2021 Jeep Wrangler Rubicon 392 First Ride Review | Fight Moab with 470 horses

MOAB, Utah – The long-awaited 2021 Jeep Wrangler Rubicon 392, sporting a 6.4-liter V8, makes its bold appearance at the 2021 Easter Jeep Safari. Moab is an off-roader playground and is home to countless hiking trails between the famous red rock and orange sand dunes. Jeep enthusiasts travel to Moab year-round for off-road fun – especially during the Easter Jeep Safari (aka EJS). Jeep invited us to test his new high-performance animal on the trails to experience its ability on rocky terrain, hard dirt, loose sand and slippery rock, as well as a stretch of open road.

The Wrangler Rubicon 392 marks the return of factory V8 performance in a traditional Jeep vehicle. Offered only in the four-door Rubicon model and with an eight-speed automatic, the new 392 offers 470 horsepower and 470 pound-feet of torque. It obviously has a lot of dizziness, doing 0 to 60 mph in un-Wrangler-like 4.5 seconds. That’s 40% faster than a V6-powered Wrangler. The dual-mode exhaust with four tailpipes growls deeply and growls Braas loud under full throttle. The ability to overtake is unsurprisingly exceptional on the road, flying through dunes in the sand, throwing cocktails. We couldn’t wipe smiles from our faces but watch the speed as it’s easy to get all of these horses over speed limits. Watch out for your paperback too: the 392 delivers an EPA-rated city at 13 MPG, a highway at 17 MPG, and a combination of 14 MPG.

The obligatory eight-speed automatic shifts smoothly, effortlessly and very quickly, with well-spaced mid-range gears that harmonize well with the V8’s low-end capability. It’s good that it comes with responsive paddle shifters for a more engaging and fun ride (the first for a Wrangler), but it would be better if they were mounted on the steering column and therefore for easy off-camber shifting or in place tight curves would be fixed. In addition, unrelated push buttons adorn the lowest switching point, which can easily be accidentally pressed in technical situations outside the patch.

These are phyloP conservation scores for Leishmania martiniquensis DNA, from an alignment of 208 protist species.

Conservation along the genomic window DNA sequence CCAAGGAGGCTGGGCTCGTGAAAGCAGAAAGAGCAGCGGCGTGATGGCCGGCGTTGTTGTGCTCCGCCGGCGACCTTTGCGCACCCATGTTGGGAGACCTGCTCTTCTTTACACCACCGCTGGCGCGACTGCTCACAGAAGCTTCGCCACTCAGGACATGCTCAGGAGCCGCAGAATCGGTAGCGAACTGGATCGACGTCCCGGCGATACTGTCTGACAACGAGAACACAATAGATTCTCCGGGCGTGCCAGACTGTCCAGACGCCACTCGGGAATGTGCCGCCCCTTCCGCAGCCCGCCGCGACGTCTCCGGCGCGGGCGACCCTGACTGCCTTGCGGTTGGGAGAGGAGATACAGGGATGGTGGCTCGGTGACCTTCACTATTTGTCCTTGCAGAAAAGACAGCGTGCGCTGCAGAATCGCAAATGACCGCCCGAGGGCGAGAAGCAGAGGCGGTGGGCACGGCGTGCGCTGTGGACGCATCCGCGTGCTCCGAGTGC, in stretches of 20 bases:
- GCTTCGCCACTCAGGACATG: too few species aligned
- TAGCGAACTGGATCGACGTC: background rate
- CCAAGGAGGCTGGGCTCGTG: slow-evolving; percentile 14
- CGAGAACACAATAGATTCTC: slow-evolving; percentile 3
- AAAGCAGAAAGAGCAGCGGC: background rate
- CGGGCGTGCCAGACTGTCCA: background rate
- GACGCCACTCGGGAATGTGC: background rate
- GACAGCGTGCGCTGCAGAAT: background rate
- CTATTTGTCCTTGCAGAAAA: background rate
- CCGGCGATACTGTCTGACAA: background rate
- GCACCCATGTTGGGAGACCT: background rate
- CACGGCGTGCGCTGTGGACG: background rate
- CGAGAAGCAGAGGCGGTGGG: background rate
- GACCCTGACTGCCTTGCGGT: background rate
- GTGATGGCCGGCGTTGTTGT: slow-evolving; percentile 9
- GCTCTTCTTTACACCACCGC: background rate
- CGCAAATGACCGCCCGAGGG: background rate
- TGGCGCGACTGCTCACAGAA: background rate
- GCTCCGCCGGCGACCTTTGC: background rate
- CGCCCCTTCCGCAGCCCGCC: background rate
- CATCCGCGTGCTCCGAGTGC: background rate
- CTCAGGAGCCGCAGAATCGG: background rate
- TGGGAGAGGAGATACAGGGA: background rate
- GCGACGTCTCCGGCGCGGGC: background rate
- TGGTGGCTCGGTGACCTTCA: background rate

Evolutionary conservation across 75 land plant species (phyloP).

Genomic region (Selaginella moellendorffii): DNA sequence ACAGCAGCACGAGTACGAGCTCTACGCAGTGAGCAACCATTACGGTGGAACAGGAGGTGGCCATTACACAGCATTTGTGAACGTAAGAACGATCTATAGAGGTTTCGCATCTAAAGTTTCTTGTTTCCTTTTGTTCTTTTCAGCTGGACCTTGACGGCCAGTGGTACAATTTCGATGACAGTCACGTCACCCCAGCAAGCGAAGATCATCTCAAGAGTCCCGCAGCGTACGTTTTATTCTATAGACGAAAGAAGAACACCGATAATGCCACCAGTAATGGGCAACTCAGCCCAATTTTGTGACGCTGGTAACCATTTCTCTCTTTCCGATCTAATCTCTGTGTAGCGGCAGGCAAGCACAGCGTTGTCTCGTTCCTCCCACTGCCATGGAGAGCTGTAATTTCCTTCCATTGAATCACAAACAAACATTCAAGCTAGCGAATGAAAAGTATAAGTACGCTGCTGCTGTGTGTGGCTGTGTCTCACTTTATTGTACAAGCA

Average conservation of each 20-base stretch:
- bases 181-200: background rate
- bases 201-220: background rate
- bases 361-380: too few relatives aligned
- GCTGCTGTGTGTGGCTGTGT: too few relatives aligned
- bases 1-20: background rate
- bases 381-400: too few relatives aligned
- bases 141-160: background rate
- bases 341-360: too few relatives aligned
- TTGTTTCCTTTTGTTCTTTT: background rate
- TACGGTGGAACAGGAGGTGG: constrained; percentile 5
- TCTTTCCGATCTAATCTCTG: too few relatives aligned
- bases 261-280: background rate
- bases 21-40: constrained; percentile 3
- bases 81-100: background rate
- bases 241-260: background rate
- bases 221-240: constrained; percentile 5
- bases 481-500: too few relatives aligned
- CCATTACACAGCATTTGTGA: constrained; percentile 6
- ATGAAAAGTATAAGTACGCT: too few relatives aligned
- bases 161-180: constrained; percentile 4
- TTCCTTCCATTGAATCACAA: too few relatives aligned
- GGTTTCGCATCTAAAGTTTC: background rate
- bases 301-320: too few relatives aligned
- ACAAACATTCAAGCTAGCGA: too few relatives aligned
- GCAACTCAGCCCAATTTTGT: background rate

The 392 has a different all-wheel drive system than other Wranglers, the Selec-Trac full-time system with an active transfer case and a gear ratio of 2.72. Instead of working in 2WD most of the time and keeping the rider ready with 4WD high, neutral and 4WD low as needed, Selec-Trac works in a 4WD automatic mode that constantly sends power to the front and rear wheels. Otherwise, and especially off-road, the system behaves as expected. The 392 also features a revised lock-up control for the transmission’s torque converter and the same 48: 1 creep ratio as other Rubicons with automatic equipment.

However, the Jeep Wrangler Rubicon 392 offers more than just a powertrain. The chassis features upgraded components such as upgraded frame rails, front upper wishbones, and cast iron steering knuckles. Improved front brakes are borrowed from the gladiator Mojave. The rear wheels are identical to those of the new Wrangler 4xe. This powerful combo will quickly stop this high powered beast in a variety of terrains and provide precise controls for quick braking.